Henry Cavill stars as Napoleon Solo opposite Armie Hammer as Illya Kuraykin in the period spy thriller The Man from U.N.C.L.E.
Based on the hugely popular 1960’s television series, the movie is set at the height of the Cold War. CIA agent Napoleon Solo and KGB agent Illya Kuraykin are compelled to join forces on a mission to stop a mysterious international criminal organisation from distorting the balance of power through the proliferation of nuclear weapons and technology. The main lead to uncovering more about the organisation is the daughter of vanished German scientist, Gaby Teller played by Alicia Vikander.
In a Q&A, star actress Alicia reveals though she’d caught a glimpse of the original series as a young girl, she did not watch the series prior to filming to avoid referencing to the characters. Elizabeth Debicki (Victoria Vinciguerra) shared her alternate experiences on-set as opposed to off-set. Debicki was open about how lonely she felt playing Victoria, but still “had a marvelous time”. The two beauties agreed they had an absolute fabulous experience filming, including all the places they visited while in Italy.
Armie Hammer openly compared acting to his personal life saying that “the fun of acting-you get to play all these different roles that really, in no way, have anything to do with you. And it sort of gives you liberty to be crazy with your art, so you can be conservative in your life.” On the contrary Cavill feels that by playing a character you feel closer to the “character because you always put a little bit of yourself into your character.” All we can say is they did an absolutely fantastic job in the movie and we loved both characters!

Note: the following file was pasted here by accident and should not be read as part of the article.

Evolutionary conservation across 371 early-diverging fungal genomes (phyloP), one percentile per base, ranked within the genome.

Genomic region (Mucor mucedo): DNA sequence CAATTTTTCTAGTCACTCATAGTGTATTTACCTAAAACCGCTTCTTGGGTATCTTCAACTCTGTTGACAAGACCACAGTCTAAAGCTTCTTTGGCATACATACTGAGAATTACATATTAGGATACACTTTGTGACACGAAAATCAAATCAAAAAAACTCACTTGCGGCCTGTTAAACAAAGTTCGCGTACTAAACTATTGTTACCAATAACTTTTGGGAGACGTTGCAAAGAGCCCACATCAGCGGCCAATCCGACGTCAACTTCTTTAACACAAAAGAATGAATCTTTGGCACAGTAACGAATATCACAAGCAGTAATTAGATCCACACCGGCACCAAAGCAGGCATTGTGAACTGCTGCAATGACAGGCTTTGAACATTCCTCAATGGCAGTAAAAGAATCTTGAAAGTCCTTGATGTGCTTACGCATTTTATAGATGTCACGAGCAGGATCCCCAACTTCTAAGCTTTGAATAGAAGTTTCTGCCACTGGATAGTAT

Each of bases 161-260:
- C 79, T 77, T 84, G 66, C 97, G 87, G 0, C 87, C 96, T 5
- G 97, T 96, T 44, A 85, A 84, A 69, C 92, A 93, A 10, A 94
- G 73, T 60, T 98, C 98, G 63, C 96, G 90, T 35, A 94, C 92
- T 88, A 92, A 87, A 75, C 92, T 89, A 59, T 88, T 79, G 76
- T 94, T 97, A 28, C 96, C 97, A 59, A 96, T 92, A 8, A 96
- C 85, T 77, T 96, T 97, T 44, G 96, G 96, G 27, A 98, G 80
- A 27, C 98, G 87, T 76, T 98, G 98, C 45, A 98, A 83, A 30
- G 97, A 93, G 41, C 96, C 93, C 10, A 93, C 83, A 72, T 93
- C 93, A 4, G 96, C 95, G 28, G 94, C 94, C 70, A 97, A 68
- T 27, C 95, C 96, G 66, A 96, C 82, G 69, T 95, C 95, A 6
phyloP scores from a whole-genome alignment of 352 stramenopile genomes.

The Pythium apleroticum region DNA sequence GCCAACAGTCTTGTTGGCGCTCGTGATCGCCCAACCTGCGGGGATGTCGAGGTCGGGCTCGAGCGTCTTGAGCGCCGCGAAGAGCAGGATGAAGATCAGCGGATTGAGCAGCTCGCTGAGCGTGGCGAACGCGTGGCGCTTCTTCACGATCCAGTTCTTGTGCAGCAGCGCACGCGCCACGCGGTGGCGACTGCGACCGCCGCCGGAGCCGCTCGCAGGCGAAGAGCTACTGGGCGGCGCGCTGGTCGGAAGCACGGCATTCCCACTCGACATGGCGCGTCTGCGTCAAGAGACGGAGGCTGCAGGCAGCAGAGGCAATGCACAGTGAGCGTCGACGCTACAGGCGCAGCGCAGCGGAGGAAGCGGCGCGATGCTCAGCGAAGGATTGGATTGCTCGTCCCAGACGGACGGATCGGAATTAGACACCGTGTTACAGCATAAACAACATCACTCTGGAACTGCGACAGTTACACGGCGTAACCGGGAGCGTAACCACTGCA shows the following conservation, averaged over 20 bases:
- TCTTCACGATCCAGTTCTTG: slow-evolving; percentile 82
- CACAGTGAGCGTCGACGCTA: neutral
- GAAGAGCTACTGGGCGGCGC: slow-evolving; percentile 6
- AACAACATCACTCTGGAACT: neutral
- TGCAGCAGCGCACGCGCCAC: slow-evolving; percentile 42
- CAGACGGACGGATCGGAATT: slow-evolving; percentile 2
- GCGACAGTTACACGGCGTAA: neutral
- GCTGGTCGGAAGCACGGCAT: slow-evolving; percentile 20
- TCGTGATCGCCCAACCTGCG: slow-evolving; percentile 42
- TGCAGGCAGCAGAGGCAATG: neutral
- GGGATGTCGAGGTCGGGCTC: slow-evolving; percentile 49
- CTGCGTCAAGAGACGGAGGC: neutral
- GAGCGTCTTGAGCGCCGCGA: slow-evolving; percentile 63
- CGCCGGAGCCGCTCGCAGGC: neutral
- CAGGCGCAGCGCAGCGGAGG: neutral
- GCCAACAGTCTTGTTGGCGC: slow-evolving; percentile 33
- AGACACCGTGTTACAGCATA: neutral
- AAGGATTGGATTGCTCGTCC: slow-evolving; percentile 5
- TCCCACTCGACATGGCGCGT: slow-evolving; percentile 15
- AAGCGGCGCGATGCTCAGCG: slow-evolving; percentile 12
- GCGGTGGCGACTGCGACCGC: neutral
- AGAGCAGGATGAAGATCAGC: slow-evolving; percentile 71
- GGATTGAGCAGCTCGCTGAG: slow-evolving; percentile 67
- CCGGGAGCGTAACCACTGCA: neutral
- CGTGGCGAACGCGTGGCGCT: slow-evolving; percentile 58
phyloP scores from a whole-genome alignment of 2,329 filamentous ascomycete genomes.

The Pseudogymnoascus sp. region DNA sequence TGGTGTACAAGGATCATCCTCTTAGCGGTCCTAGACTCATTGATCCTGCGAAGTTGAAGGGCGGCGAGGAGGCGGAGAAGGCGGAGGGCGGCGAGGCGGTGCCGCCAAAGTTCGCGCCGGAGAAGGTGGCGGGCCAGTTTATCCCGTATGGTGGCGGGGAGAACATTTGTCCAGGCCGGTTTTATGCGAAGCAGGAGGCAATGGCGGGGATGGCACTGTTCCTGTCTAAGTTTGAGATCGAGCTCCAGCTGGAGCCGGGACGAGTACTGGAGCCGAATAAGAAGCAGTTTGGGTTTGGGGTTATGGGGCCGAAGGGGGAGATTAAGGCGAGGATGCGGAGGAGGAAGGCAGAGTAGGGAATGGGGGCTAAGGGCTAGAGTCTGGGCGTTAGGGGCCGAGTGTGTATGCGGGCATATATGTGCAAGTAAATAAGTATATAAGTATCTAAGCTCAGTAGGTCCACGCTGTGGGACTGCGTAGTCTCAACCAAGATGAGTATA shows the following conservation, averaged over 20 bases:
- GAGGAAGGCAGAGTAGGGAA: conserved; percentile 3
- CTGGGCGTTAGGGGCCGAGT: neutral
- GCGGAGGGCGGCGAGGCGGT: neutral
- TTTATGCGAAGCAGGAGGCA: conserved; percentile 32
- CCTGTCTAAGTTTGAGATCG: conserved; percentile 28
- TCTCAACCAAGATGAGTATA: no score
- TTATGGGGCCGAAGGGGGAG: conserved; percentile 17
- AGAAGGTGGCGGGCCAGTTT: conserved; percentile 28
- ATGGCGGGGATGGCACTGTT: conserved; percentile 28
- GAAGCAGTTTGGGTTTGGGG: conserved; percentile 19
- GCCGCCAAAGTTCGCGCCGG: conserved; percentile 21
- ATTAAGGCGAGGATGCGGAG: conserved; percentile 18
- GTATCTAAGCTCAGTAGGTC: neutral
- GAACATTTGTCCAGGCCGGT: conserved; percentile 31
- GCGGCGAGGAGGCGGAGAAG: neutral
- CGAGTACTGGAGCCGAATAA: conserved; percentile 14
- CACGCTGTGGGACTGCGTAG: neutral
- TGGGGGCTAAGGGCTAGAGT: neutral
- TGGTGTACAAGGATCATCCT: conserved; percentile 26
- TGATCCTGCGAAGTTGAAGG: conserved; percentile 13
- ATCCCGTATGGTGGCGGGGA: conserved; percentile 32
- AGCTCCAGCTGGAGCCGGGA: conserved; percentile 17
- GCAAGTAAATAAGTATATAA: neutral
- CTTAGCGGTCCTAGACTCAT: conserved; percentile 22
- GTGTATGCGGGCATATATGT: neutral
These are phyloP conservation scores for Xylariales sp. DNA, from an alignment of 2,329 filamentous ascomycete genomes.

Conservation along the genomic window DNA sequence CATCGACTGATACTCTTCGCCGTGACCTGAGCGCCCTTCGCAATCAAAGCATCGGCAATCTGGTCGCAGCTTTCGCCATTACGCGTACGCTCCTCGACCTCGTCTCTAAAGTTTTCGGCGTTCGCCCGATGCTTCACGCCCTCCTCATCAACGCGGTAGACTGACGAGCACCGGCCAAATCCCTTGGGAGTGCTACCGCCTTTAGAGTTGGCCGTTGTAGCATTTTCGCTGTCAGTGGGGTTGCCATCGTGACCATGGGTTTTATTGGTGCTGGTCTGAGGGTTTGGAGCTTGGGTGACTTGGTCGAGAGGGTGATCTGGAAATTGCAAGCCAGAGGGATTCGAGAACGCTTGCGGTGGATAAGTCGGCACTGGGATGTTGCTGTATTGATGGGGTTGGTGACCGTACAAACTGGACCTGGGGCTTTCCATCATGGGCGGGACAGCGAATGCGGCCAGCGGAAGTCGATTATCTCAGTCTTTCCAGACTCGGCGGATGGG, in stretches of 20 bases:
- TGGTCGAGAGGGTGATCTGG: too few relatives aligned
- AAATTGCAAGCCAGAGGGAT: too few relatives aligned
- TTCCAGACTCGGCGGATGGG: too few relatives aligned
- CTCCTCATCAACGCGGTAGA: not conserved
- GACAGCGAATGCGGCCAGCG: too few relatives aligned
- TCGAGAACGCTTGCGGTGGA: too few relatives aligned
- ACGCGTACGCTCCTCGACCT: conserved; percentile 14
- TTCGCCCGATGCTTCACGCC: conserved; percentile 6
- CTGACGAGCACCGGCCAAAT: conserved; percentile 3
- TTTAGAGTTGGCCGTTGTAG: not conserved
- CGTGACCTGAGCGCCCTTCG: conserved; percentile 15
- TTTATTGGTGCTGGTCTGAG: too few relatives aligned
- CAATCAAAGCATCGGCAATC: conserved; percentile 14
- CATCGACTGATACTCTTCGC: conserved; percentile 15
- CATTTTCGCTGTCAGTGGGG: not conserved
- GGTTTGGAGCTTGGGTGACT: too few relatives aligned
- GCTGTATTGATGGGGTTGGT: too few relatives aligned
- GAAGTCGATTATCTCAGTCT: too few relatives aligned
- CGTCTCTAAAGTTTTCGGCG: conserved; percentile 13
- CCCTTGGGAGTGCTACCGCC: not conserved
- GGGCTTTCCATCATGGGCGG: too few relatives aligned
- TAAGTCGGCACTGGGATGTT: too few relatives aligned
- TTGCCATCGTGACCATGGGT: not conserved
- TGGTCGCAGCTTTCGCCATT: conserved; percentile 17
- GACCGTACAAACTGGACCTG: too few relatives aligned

Guy Ritchie, Director & Producer, describes his work on The Man from U.N.C.L.E. as a “revolutionist diversion-what we like to say in a positive sense-of the amalgamation of the early genre”. The idea between Ritchie and Co-Writer Lionel Wigram was to set the movie apart. Although it’s a period movie, the vision was to stray away from the concept of other spy titles of the “typical lone agent” and instead center it around two spies and ultimately two heroes. Wigram reveals the “idea of an American and a Russian, arch enemies at the height of the Cold War, is such a fertile territory for storytelling. We couldn’t resist.”
Both visionary producers we’re very much on the same page, with Guy stating “It was just tremendous fun to make, and a small part because we spent six weeks gallivanting around Naples and Rome”, while Wigram added “We loved it.”
The Man from U.N.C.L.E. is out in cinemas this week, August 14th.